English Language & Literature A Level
Explore the myriad methods writers use to create meaning through this in-depth study of English Language and Literature. You’ll examine a wide range of texts, both literary and non-literary, learning how to use precise literary and linguistic terminology to analyse and compare works across genres and time.
The course covers literature (prose, poetry & drama) as well as spoken language texts and Truman Capote's renowned true crime non-fiction novel, In Cold Blood. The prose text we study is The Color Purple by Alice Walker, and our drama studies are shaped by Shakespeare's tragedy Othello and Alan Bennett's modern masterpiece The History Boys. Study of the different contexts in which all texted are created further illuminates how meaning is interpreted and how art is in constant conversation with life.
Lessons will be an engaging mix of discussion, debates, pair, independent and group work. You'll develop the skills to write in a variety of styles and genres, and you'll create a portfolio of your own fiction and non-fiction writing.
Throughout your studies, there will be opportunities to attend a range of activities to support your learning, including trips to see plays in performance. In recent years, our students have visited Shakespeare's Glove in London, the Cambridge Arts Theatre and the ADC Theatre, Cambridge.
Year 1 Modules
- Non-literary texts – In Cold Blood by Truman Capote
- Poetry Pre-1945
- Prose – The Color Purple by Alice Walker
- Spoken Language
Year 2 Modules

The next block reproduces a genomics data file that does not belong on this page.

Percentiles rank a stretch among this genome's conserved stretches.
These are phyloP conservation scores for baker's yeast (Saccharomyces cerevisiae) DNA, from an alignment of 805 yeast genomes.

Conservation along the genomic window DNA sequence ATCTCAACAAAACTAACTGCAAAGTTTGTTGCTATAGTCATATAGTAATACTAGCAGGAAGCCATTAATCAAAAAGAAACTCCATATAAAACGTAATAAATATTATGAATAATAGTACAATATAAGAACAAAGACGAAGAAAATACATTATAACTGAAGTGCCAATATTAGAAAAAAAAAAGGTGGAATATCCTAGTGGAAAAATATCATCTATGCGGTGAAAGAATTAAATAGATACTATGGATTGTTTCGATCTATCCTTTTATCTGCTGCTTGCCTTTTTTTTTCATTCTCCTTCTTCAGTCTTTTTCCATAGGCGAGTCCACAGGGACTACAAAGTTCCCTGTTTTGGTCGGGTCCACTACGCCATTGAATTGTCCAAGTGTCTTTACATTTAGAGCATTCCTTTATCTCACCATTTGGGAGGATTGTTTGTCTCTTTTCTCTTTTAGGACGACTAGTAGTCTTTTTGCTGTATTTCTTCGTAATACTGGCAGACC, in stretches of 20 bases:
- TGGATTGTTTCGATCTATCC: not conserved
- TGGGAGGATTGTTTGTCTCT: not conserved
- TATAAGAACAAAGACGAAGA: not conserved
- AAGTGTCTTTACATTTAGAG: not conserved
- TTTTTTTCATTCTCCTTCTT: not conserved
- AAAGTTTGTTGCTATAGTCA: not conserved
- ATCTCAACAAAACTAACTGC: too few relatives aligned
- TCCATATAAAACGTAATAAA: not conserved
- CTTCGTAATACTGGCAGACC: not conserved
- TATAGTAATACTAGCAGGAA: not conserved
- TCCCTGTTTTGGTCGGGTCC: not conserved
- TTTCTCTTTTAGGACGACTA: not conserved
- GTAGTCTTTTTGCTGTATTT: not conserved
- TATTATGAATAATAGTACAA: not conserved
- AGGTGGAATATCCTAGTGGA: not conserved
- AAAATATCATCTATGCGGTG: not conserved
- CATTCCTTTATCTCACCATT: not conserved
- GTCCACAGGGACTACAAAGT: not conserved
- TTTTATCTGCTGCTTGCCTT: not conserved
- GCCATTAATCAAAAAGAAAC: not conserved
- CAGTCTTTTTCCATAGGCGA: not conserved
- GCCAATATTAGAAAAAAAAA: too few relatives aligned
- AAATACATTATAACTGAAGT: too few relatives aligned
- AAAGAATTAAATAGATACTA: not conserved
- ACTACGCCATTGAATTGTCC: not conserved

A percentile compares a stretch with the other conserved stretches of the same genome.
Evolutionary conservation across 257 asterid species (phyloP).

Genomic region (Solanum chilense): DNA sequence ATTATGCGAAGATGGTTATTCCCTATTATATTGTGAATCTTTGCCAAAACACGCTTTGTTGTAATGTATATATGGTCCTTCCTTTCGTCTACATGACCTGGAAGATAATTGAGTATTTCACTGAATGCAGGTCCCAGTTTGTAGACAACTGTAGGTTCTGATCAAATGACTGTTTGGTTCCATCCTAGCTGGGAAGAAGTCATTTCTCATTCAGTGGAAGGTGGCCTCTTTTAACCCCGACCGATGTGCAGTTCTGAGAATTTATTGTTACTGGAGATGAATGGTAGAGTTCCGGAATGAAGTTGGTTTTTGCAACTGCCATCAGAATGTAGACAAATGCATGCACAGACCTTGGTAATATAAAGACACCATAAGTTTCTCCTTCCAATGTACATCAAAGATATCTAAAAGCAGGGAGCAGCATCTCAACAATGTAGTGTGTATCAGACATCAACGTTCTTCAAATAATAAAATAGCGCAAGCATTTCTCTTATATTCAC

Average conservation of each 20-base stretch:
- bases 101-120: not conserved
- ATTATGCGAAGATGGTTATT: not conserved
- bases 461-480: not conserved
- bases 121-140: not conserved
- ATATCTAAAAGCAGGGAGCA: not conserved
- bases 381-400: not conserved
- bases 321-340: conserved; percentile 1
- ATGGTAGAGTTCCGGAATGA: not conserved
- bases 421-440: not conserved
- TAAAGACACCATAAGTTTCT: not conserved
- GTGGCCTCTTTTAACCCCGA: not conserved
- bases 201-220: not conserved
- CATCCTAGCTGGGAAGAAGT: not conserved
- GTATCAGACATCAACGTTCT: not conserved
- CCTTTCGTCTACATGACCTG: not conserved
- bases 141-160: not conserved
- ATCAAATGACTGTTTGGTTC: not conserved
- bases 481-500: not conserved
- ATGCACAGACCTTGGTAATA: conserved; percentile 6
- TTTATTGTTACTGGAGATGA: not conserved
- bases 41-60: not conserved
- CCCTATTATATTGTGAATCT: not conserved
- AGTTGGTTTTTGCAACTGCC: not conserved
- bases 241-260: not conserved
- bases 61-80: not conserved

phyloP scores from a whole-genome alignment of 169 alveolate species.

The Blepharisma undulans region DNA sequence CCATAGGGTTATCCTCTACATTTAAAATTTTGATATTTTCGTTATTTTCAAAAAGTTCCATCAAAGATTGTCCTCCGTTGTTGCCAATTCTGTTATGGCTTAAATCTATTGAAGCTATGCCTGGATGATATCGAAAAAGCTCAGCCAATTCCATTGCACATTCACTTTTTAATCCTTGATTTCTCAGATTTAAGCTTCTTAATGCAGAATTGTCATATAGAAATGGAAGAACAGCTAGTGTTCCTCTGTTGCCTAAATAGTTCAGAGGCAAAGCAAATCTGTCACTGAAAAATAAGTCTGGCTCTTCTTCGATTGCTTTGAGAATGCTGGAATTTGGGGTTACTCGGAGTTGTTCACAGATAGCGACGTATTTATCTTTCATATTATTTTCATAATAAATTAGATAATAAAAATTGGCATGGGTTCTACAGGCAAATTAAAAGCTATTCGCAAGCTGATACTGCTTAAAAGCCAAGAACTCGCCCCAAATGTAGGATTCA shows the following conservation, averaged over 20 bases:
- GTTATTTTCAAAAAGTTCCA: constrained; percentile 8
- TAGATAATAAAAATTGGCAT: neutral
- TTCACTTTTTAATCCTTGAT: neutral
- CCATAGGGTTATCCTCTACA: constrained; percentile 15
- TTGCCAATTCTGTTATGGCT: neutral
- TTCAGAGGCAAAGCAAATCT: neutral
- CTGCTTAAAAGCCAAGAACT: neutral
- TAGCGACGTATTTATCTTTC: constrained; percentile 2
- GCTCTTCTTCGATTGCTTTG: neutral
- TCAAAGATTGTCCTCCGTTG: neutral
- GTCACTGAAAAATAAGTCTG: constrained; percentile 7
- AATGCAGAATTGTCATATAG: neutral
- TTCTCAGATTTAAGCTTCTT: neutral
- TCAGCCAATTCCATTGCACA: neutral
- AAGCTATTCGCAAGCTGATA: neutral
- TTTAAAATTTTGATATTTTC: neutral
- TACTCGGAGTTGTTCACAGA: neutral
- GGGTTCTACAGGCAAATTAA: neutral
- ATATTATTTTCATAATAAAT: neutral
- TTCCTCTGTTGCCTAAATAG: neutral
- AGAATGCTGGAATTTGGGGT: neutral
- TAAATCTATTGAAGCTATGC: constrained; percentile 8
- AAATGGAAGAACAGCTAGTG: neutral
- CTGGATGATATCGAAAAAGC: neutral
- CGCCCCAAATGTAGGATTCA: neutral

- Critical & Creative Genre Study
- Post-1900 Drama – The History Boys by Alan Bennett
- Shakespeare – Othello
Minimum Entry Requirements
- Five GCSEs at Grade 5 including GCSE English Language and GCSE English Literature
- 80% Exam
- 20% Coursework
- Exam Board: EDUQAS
Exam Results 2022: 42% A* - B
Average class size
Why choose this course?
We consistently seek out and attend opportunities to enhance learning on the course, in particular to support the Drama component.
We recently took a trip to the National Theatre in London and a visiting poet spoke to students. We offer opportunities to watch NT Live productions in college and in a usual year would attend at least one live Drama production, be that in Cambridge, London or further afield.
This is the course for you if:
- You enjoy reading, forming opinions and discussing them with your peers
- You’re interested in exploring different cultures and how these can be represented through language, structure and form
- You are interested in the continuing conversation between society and the arts
- You enjoy non-fiction as well as fiction and are excited by the idea of creative writing
Skills you'll gain
Through close examination of literary, non-literary and spoken texts across different time periods, you will learn how writers achieve their purposes.
You will learn to identify and explain the effects of linguistic and literary techniques using key terms such as phonology, lexis and grammar.
Knowledge of different social, historic and artistic contexts will illuminate your understanding of all these texts. You will also develop your own writing skills and put these into practice with two pieces of creative writing.
Combining the close study of writers’ techniques with your own creative endeavours is a fun and effective way to understand the elements that craft meaning.
After Long Road
Students go on to a range of studies such as:
- English Literature
- Public Relations and Communications
at a wide range of institutions, including:
- Sheffield University,
- Aberystwyth University,
- De Montfort University,
- Anglia Ruskin University,
- Nottingham Trent University,
- Lincoln University
- Greenwich University.
Students have also gone on to complete Apprenticeships in the field of Health and Administration.
The course is very challenging, and you learn a lot of really interesting things. It can be hard to reach the top grades, and you have to push yourself to succeed. This course would suit anyone who is determined, enjoys a challenge but above all who loves reading.